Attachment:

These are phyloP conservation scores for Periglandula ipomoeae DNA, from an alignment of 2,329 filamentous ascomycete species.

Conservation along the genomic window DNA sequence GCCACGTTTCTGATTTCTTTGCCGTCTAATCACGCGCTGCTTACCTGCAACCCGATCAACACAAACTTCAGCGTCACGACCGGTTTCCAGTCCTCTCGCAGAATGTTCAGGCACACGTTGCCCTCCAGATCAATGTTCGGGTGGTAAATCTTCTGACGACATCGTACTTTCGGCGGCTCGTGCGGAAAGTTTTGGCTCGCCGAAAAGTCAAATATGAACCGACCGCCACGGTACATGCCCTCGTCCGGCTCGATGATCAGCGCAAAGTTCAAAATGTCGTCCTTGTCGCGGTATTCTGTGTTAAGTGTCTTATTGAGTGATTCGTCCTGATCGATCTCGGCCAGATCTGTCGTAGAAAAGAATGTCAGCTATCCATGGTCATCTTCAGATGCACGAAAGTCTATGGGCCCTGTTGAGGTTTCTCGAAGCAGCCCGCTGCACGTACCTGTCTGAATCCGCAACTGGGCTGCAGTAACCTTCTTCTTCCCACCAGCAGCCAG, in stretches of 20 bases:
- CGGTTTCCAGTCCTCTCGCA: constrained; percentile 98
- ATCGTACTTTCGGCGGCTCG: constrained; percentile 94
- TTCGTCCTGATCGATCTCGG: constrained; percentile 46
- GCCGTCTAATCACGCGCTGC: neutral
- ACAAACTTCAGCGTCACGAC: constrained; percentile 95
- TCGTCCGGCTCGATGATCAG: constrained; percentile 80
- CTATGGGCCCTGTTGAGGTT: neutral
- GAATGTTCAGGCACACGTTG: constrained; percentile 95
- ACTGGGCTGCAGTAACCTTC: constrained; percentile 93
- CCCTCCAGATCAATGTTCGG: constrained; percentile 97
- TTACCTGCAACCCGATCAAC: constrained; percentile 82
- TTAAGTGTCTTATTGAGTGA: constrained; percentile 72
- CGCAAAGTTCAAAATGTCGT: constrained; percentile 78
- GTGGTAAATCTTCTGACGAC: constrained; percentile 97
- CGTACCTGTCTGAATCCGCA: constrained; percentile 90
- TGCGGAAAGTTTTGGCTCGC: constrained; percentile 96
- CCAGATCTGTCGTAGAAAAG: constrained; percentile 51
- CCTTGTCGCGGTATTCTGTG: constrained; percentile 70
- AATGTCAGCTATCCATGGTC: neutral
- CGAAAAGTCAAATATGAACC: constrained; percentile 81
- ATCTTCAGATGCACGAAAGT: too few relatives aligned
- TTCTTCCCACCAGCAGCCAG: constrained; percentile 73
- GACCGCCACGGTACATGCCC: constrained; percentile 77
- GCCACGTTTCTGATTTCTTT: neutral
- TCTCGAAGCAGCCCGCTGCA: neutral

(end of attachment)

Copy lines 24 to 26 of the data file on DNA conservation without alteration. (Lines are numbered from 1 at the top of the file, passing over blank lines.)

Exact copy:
- TTCTTCCCACCAGCAGCCAG: constrained; percentile 73
- GACCGCCACGGTACATGCCC: constrained; percentile 77
- GCCACGTTTCTGATTTCTTT: neutral